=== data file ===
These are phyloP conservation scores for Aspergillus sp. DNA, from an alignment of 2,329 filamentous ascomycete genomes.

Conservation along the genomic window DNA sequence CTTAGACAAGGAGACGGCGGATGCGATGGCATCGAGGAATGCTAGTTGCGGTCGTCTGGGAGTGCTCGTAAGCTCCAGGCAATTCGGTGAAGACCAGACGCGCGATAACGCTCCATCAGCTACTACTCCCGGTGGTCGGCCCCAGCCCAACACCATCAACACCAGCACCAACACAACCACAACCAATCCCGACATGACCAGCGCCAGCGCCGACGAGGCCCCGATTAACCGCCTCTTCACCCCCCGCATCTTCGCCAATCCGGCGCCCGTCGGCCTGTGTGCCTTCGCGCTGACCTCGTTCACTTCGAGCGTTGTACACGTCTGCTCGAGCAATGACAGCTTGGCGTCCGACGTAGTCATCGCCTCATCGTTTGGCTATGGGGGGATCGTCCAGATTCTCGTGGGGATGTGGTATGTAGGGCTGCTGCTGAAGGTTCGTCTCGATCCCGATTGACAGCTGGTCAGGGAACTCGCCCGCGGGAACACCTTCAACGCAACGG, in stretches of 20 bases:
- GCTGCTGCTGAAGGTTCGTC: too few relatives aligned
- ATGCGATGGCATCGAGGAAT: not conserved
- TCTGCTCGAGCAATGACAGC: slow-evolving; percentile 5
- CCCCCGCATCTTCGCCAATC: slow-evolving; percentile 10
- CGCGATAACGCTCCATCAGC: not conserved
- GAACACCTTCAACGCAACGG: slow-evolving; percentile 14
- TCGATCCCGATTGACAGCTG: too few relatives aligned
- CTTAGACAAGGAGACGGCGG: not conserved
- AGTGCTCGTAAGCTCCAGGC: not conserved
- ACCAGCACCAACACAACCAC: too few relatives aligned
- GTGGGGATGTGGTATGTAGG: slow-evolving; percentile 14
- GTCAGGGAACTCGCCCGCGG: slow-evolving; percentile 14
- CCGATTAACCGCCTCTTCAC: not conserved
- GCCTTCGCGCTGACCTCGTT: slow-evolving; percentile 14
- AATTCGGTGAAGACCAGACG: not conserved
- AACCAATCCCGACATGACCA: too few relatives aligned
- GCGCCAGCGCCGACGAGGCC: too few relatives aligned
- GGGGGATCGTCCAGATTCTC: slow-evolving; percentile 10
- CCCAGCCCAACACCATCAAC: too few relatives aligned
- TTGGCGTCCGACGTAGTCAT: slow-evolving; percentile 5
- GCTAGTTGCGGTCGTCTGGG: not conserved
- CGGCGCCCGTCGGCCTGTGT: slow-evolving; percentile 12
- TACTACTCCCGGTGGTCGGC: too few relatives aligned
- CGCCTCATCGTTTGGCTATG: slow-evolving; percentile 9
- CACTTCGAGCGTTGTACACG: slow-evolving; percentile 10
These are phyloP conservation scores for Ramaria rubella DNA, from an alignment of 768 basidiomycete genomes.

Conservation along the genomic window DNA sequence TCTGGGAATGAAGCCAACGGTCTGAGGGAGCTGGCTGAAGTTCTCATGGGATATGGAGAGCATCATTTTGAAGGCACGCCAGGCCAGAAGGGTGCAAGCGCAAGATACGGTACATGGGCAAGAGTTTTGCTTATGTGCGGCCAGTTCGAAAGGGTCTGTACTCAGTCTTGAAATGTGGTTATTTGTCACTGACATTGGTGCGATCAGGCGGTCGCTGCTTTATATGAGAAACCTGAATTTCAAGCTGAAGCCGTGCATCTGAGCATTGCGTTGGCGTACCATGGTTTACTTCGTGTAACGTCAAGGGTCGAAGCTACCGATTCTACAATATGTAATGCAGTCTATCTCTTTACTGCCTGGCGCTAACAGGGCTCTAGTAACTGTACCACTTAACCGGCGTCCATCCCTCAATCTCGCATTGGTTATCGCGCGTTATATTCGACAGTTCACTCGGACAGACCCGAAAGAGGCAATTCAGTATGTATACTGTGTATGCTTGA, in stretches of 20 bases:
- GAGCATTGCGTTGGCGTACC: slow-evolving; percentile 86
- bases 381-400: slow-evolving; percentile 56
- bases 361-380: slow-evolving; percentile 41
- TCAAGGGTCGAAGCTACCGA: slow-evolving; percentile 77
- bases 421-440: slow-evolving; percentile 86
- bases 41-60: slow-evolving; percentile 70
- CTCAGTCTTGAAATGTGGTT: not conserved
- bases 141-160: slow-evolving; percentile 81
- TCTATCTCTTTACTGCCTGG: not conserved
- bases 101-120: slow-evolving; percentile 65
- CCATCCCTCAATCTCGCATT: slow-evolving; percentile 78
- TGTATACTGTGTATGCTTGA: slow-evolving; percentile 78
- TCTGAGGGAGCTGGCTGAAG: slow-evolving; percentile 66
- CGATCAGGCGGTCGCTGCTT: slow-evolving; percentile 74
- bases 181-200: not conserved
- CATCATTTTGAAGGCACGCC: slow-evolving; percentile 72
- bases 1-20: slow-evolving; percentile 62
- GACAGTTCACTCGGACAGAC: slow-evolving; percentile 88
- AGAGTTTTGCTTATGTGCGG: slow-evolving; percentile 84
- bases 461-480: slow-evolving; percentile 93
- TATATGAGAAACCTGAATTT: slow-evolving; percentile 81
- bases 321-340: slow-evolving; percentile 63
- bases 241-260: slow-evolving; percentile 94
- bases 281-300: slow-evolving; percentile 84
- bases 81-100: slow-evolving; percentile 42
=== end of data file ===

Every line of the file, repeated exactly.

These are phyloP conservation scores for Aspergillus sp. DNA, from an alignment of 2,329 filamentous ascomycete genomes.

Conservation along the genomic window DNA sequence CTTAGACAAGGAGACGGCGGATGCGATGGCATCGAGGAATGCTAGTTGCGGTCGTCTGGGAGTGCTCGTAAGCTCCAGGCAATTCGGTGAAGACCAGACGCGCGATAACGCTCCATCAGCTACTACTCCCGGTGGTCGGCCCCAGCCCAACACCATCAACACCAGCACCAACACAACCACAACCAATCCCGACATGACCAGCGCCAGCGCCGACGAGGCCCCGATTAACCGCCTCTTCACCCCCCGCATCTTCGCCAATCCGGCGCCCGTCGGCCTGTGTGCCTTCGCGCTGACCTCGTTCACTTCGAGCGTTGTACACGTCTGCTCGAGCAATGACAGCTTGGCGTCCGACGTAGTCATCGCCTCATCGTTTGGCTATGGGGGGATCGTCCAGATTCTCGTGGGGATGTGGTATGTAGGGCTGCTGCTGAAGGTTCGTCTCGATCCCGATTGACAGCTGGTCAGGGAACTCGCCCGCGGGAACACCTTCAACGCAACGG, in stretches of 20 bases:
- GCTGCTGCTGAAGGTTCGTC: too few relatives aligned
- ATGCGATGGCATCGAGGAAT: not conserved
- TCTGCTCGAGCAATGACAGC: slow-evolving; percentile 5
- CCCCCGCATCTTCGCCAATC: slow-evolving; percentile 10
- CGCGATAACGCTCCATCAGC: not conserved
- GAACACCTTCAACGCAACGG: slow-evolving; percentile 14
- TCGATCCCGATTGACAGCTG: too few relatives aligned
- CTTAGACAAGGAGACGGCGG: not conserved
- AGTGCTCGTAAGCTCCAGGC: not conserved
- ACCAGCACCAACACAACCAC: too few relatives aligned
- GTGGGGATGTGGTATGTAGG: slow-evolving; percentile 14
- GTCAGGGAACTCGCCCGCGG: slow-evolving; percentile 14
- CCGATTAACCGCCTCTTCAC: not conserved
- GCCTTCGCGCTGACCTCGTT: slow-evolving; percentile 14
- AATTCGGTGAAGACCAGACG: not conserved
- AACCAATCCCGACATGACCA: too few relatives aligned
- GCGCCAGCGCCGACGAGGCC: too few relatives aligned
- GGGGGATCGTCCAGATTCTC: slow-evolving; percentile 10
- CCCAGCCCAACACCATCAAC: too few relatives aligned
- TTGGCGTCCGACGTAGTCAT: slow-evolving; percentile 5
- GCTAGTTGCGGTCGTCTGGG: not conserved
- CGGCGCCCGTCGGCCTGTGT: slow-evolving; percentile 12
- TACTACTCCCGGTGGTCGGC: too few relatives aligned
- CGCCTCATCGTTTGGCTATG: slow-evolving; percentile 9
- CACTTCGAGCGTTGTACACG: slow-evolving; percentile 10
These are phyloP conservation scores for Ramaria rubella DNA, from an alignment of 768 basidiomycete genomes.

Conservation along the genomic window DNA sequence TCTGGGAATGAAGCCAACGGTCTGAGGGAGCTGGCTGAAGTTCTCATGGGATATGGAGAGCATCATTTTGAAGGCACGCCAGGCCAGAAGGGTGCAAGCGCAAGATACGGTACATGGGCAAGAGTTTTGCTTATGTGCGGCCAGTTCGAAAGGGTCTGTACTCAGTCTTGAAATGTGGTTATTTGTCACTGACATTGGTGCGATCAGGCGGTCGCTGCTTTATATGAGAAACCTGAATTTCAAGCTGAAGCCGTGCATCTGAGCATTGCGTTGGCGTACCATGGTTTACTTCGTGTAACGTCAAGGGTCGAAGCTACCGATTCTACAATATGTAATGCAGTCTATCTCTTTACTGCCTGGCGCTAACAGGGCTCTAGTAACTGTACCACTTAACCGGCGTCCATCCCTCAATCTCGCATTGGTTATCGCGCGTTATATTCGACAGTTCACTCGGACAGACCCGAAAGAGGCAATTCAGTATGTATACTGTGTATGCTTGA, in stretches of 20 bases:
- GAGCATTGCGTTGGCGTACC: slow-evolving; percentile 86
- bases 381-400: slow-evolving; percentile 56
- bases 361-380: slow-evolving; percentile 41
- TCAAGGGTCGAAGCTACCGA: slow-evolving; percentile 77
- bases 421-440: slow-evolving; percentile 86
- bases 41-60: slow-evolving; percentile 70
- CTCAGTCTTGAAATGTGGTT: not conserved
- bases 141-160: slow-evolving; percentile 81
- TCTATCTCTTTACTGCCTGG: not conserved
- bases 101-120: slow-evolving; percentile 65
- CCATCCCTCAATCTCGCATT: slow-evolving; percentile 78
- TGTATACTGTGTATGCTTGA: slow-evolving; percentile 78
- TCTGAGGGAGCTGGCTGAAG: slow-evolving; percentile 66
- CGATCAGGCGGTCGCTGCTT: slow-evolving; percentile 74
- bases 181-200: not conserved
- CATCATTTTGAAGGCACGCC: slow-evolving; percentile 72
- bases 1-20: slow-evolving; percentile 62
- GACAGTTCACTCGGACAGAC: slow-evolving; percentile 88
- AGAGTTTTGCTTATGTGCGG: slow-evolving; percentile 84
- bases 461-480: slow-evolving; percentile 93
- TATATGAGAAACCTGAATTT: slow-evolving; percentile 81
- bases 321-340: slow-evolving; percentile 63
- bases 241-260: slow-evolving; percentile 94
- bases 281-300: slow-evolving; percentile 84
- bases 81-100: slow-evolving; percentile 42